38 INVOLUTARY SEPARATION Retrenchment:Occurs when an employer dismisses employees because their is insufficient work to justify their continued employment.Common way to shed workers from a business during times when product sales and orders are down.Employer decides who will be dismissedOccurs with downturn in economyOne of the main reasons for involuntary job lossDISMISSAL:When an employee not doing their job properlySummary dismissal: when engaging in illegal/disorderly conduct while doing your jobEmployer must give notice and opportunity to improve behaviourUnfair dismissal – dismissal on the basis of discrimination
39 MEDIA AND HUMAN RESOURCES TASK: On a separate poster of Notepad, create a media file of current issues surrounding human resources
41 Summary• The final stage in the employment cycle is the ‘separation stage’, in which employees leave the workplace on a voluntary or involuntary basis.• This stage must be handled carefully and sensitively by the human resource manager.• Voluntary separation occurs when an employee decides to give up full-time or part-time work and includes:– retirement– resignation– redundancy.• Involuntary separation occurs when an employee is asked to leave the business against their will and includes:– retrenchment– dismissal• Unfair dismissal occurs when an employer dismisses an employee for discriminatory reasons.Chapter 8, Management process, pg. 278
42 ScenarioYou are the human resource manager in a large manufacturing company. You have become concerned about the performance of two valuable employees. Carlo has worked in the business for many years and is on a high salary because of his experience and skill development. However, he seems to have lost some interest in his work, especially after being recently overlooked for promotion in the business. Hermione is a single mother with young children. She is scheduled to start work at am, but is often late to arrive. She says she is unhappy with the poor pay she receives and is looking for a new job. She is a very good worker, who produces good results and is well liked in the business.Using this information, determine what motivates each employee.Propose the strategies you would adopt to motivate each employee.
43 HOLDEN JOB CUTS: http://www. abc. net Lateline Lateline BusinessHome Vodcast Archives Contact Us AboutHolden pulls off U-turn on balance sheetPrintAustralian Broadcasting CorporationBroadcast: 12/04/2011Reporter:Holden has posted its first profit after six years of belt-tightening and job cuts thanks to a major restructure and a more local focus.TranscriptTICKY FULLERTON: After years of belt-tightening and job cuts, Holden is beginning to bounce back, posting its first profit in six years. The car manufacturer has bounced back from a $211 million loss in 2009, recording a $112 million after-tax profit last year. It's a significant improvement for Holden, which was forced to cut jobs at the peak of its financial woes. DAVE OLIVER, NATIONAL SECRETARY, AMWU: This company has turned around in a relatively short period and the benefit for the workers certainly is going to be in the area of job security. TICKY FULLERTON: Holden attributes its improved financial results to a major restructure and less reliance on exports. Growth is forecast to continue, with the first run of the Australian built Cruze now in dealerships around the country.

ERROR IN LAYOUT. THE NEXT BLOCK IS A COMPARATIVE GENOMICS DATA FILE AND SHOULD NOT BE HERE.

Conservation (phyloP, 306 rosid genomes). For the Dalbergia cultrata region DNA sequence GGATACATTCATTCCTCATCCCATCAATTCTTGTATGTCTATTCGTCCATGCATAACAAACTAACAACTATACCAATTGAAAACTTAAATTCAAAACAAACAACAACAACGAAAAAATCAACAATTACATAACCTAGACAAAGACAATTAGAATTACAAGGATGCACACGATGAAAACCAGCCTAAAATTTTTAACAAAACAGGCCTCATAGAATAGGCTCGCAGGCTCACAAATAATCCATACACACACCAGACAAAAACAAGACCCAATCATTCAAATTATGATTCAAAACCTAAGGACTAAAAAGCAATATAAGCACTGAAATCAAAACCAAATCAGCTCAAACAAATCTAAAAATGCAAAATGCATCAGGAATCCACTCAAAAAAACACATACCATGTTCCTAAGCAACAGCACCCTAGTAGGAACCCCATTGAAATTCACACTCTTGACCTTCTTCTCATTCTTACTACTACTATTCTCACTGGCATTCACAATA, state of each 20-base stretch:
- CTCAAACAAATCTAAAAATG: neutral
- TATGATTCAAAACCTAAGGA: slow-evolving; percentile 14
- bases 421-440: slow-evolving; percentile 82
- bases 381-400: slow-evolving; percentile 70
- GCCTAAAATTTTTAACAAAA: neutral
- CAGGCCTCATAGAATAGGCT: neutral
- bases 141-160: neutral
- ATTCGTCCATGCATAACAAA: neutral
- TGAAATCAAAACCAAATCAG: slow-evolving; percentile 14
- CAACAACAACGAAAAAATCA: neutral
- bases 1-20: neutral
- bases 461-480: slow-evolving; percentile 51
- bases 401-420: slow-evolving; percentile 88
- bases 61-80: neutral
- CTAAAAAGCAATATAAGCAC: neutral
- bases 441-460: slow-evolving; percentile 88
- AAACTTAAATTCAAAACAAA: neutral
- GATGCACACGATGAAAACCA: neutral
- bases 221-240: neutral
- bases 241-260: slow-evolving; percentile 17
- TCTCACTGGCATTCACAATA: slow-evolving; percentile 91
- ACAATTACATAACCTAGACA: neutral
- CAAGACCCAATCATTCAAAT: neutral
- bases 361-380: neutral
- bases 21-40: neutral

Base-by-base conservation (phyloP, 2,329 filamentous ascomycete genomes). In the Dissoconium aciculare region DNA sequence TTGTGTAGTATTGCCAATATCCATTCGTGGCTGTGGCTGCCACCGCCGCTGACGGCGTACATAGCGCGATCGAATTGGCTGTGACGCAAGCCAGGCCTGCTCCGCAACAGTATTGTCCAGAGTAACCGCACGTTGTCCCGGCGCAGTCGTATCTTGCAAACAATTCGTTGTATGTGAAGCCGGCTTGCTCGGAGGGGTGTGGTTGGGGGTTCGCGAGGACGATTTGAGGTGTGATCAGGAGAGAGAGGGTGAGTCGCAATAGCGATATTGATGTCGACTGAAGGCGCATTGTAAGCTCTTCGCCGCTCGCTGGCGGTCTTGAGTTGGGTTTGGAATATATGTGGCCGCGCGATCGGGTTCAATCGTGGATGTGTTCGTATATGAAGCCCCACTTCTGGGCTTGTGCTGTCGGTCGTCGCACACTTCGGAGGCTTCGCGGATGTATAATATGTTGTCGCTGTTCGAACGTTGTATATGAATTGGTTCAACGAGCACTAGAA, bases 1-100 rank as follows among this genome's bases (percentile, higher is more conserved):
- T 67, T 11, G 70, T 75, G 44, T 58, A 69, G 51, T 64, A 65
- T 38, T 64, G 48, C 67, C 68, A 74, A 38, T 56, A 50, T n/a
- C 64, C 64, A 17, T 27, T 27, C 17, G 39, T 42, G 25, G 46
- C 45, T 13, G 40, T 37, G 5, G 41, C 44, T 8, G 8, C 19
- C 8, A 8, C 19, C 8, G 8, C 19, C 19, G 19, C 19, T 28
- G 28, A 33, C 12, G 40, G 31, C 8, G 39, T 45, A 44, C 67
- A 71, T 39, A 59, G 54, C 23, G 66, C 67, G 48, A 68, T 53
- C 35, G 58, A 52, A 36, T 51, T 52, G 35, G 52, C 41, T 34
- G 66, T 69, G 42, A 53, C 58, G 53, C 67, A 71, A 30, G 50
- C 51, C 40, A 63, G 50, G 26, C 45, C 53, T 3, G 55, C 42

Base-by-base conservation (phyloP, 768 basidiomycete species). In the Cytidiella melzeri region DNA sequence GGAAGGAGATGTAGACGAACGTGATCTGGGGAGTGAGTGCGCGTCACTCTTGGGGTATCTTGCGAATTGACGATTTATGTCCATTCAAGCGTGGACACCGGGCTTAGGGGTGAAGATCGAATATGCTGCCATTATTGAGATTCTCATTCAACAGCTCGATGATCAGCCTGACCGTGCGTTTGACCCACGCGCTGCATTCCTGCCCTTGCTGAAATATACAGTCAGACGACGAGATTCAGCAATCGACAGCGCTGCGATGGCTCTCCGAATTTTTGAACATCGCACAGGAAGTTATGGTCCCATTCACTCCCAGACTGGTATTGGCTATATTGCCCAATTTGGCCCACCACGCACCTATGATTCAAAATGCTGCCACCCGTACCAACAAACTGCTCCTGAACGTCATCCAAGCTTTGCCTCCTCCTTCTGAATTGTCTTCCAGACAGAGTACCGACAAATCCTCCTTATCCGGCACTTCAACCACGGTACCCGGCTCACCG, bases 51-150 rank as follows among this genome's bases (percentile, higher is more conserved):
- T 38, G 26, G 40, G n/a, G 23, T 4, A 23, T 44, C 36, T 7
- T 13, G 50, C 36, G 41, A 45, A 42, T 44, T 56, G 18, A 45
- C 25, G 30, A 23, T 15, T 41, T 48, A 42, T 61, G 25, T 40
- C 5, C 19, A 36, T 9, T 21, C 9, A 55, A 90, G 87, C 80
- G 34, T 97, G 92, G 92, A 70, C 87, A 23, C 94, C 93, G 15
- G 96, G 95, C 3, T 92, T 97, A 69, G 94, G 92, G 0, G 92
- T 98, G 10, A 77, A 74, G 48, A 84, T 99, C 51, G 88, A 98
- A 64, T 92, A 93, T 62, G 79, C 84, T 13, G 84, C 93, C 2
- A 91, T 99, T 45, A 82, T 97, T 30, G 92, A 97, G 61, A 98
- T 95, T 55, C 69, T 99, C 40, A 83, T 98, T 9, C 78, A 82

44 Ethical and socially responsible business behaviour
45 ‘Businesses should only consider the law when making decisions’ DEBATE‘Businesses should only consider the law when making decisions’
47 Summary• Social responsibility refers to a business’s management of the social, environmental, political and human consequences of its actions.• A socially responsible business tries to achieve two goals simultaneously:– expanding the business– providing for the greater good of society.• Social responsibility is good business.• Some businesses argue that making a legal profit is all that is required to act responsibly.• Today’s society has high expectations of business practices and greater awareness of business’s social responsibility.• A sustainability report/social audit is a report that details what a business has done, and is doing, concerning the social issues that affect it.Chapter 8, Management process, pg. 289
50 ENRONFinancial Statements fudged: ABC radio national.
51 Summary• The majority of businesses want to be seen as responsible corporate citizens.• The triple bottom line refers to the economic, environmental and social performance of a business.• Ethics are standards that define what is acceptable and unacceptable behaviour.• Business ethics is the application of moral standards to business behaviour such as:– fair and honest business practices– decent workplace relations– conflict of interest situations– accurate financial management– truthful communication.• A corporate code of conduct encourages ethical business behaviour.Chapter 8, Management process, pg. 285